Last week I got to rhapsodizing on ergonomics, because it’s more than just your desk and chair.
Recall, from Merriam Webster online:
an applied science concerned with designing and arranging things people use so that the people and things interact most efficiently and safely
— called also biotechnology, human engineering, human factors
This definition shows the field of ergonomics to be so much bigger than just your desk, big enough to encompass, well, pretty much everything. So I decided to do footwear.
Well, today I think I’ll return to something a little more “normal” for the topic of ergonomics, your sitting positions, and lumbar support. We covered this for your office chair when we were discussing creating the best ergonomic setup for your office, but let’s dive deeper.
I’ve made no secret of the fact that modern furniture design is awful. I believe I referred to park benches as, “Medieval torture devices, design to ruin your back and posture.” I’ve said similar things about:
- Airline lounge seats
- Dining room chairs
- Fold out canvas chairs
- Muskoka chairs (the deep seated, straight backed monstrosities on your patio or deck)
- Kitchen stools
- Concert hall seats
- Stadium seats
- Even your comfy easy chairs and couches
These things are flat out poorly designed for your back. Off the top of my head, I can only think of one common household chair that isn’t bad for your back; recliners.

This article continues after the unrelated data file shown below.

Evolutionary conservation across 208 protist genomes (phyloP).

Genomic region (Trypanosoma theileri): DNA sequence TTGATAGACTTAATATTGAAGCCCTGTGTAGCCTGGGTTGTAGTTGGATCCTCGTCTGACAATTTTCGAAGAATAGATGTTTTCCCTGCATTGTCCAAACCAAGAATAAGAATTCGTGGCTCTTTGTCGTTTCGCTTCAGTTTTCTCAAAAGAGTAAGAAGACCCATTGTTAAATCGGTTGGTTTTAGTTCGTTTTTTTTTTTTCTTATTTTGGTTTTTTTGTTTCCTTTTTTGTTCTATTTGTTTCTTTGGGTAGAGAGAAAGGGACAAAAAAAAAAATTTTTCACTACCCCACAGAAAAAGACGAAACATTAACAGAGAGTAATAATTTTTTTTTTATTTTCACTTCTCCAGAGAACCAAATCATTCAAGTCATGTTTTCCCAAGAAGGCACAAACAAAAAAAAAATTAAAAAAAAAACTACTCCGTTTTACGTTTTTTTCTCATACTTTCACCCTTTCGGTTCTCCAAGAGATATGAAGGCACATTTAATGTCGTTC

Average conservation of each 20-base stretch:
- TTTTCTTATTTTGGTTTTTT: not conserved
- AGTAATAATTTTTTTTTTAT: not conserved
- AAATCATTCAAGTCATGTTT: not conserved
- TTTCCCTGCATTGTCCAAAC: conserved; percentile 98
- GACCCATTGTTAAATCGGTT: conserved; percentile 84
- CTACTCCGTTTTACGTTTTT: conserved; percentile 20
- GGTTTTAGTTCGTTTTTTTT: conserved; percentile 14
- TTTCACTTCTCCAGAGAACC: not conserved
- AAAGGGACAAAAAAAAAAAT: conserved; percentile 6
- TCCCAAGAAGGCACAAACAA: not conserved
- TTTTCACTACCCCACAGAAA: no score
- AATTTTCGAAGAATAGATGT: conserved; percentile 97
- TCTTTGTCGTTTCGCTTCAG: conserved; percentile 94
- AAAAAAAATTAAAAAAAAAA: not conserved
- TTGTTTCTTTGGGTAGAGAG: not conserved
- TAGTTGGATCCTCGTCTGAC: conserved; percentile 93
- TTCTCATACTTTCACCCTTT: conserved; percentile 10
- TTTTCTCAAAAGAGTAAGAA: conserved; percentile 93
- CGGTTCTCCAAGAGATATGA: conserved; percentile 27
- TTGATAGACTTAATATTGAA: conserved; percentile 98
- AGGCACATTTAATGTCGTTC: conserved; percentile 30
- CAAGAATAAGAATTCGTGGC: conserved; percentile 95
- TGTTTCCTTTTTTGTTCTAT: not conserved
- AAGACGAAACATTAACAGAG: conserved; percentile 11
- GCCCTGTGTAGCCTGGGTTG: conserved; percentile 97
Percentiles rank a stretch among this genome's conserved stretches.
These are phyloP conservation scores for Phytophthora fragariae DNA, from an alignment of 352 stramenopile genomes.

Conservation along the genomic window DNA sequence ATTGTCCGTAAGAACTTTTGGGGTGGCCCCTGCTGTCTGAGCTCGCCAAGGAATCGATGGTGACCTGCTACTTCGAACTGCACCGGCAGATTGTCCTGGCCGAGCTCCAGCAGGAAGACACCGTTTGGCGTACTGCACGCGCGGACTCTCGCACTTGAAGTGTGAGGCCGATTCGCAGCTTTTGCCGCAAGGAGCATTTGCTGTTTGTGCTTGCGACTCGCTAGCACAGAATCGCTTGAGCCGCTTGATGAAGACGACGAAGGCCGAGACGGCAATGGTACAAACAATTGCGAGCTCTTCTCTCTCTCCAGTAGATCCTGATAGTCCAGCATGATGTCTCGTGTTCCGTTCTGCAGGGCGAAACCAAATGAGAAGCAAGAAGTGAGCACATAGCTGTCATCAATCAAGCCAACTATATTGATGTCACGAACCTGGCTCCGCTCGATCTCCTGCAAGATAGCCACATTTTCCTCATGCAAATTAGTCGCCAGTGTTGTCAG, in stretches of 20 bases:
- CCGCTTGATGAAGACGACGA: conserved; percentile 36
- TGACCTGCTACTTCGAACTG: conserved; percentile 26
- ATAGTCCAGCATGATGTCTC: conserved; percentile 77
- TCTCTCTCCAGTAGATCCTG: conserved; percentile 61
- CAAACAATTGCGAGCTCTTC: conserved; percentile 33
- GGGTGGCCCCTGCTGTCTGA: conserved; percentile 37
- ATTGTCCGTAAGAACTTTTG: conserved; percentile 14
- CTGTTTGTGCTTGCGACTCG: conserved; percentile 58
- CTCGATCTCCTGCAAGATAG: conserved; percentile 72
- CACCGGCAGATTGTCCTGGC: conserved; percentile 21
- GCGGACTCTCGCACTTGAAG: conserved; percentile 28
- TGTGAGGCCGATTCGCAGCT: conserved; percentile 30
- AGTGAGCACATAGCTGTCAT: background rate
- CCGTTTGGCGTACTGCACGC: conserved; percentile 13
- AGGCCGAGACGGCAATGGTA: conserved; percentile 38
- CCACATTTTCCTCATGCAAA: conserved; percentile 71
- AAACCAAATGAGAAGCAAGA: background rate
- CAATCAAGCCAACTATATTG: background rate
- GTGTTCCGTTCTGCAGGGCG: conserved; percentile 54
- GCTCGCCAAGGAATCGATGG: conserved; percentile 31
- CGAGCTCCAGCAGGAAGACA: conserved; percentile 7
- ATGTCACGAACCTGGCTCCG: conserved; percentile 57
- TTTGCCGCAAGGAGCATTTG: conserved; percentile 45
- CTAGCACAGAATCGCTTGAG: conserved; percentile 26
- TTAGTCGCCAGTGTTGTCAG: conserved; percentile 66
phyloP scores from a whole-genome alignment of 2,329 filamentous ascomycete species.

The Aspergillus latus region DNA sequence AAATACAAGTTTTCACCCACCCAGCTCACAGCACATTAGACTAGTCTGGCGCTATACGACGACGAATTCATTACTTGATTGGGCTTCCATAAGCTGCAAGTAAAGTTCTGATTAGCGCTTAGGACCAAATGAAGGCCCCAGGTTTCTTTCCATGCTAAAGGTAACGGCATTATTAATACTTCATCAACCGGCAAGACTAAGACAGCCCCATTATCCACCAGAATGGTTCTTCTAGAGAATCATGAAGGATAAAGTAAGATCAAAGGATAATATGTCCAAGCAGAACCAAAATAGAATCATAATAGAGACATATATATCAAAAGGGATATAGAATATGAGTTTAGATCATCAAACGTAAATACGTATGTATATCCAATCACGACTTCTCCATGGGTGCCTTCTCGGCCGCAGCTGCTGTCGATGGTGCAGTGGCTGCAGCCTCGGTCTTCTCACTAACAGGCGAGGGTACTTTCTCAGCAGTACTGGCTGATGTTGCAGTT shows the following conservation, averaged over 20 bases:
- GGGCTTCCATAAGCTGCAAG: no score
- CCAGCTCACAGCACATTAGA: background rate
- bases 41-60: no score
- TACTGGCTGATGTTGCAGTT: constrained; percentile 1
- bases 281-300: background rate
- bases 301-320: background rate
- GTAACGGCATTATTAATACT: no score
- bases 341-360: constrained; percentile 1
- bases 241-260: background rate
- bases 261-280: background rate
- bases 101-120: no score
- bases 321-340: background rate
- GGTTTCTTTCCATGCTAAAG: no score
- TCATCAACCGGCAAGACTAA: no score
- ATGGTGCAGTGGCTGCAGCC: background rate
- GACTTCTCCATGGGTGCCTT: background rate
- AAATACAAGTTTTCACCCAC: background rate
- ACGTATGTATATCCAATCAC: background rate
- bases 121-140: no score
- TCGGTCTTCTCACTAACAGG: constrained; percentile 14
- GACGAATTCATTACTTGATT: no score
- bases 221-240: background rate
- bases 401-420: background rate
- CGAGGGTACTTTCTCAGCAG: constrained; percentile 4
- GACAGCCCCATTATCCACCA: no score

So what to do?
First, whenever you’re buying furniture, shop around. Sit in the bloody things and see if there is any lumbar support, at all.
Second, pillows. Buy yourself a stock of small (about 8” square, not too thick) pillows, the smaller the better. When you sit, arrange them to support your lumbar spine.
Third, investigate ergonomic back supports. You can get them in a variety of sizes, so shop around and see what works for your unique lumbar curve. Once you find a good one, get another, or two, and take them with you wherever you go.
Fourth, learn to sit properly. We live our lives slumped over, with our shoulders rounded in, and our lumbar curves reversed and rounded out. Learn not to do this. Yes, it’s the longest term and most difficult of the options, but it is also the best of the lot.
Learning proper posture will solve a lot of pain and movement problems. Maybe I’ve written a little bit on the topic, here and there, now and again. But, as I said above, it’s a long term solution, and you have back problems right now, from your sitting position.
So address them, now.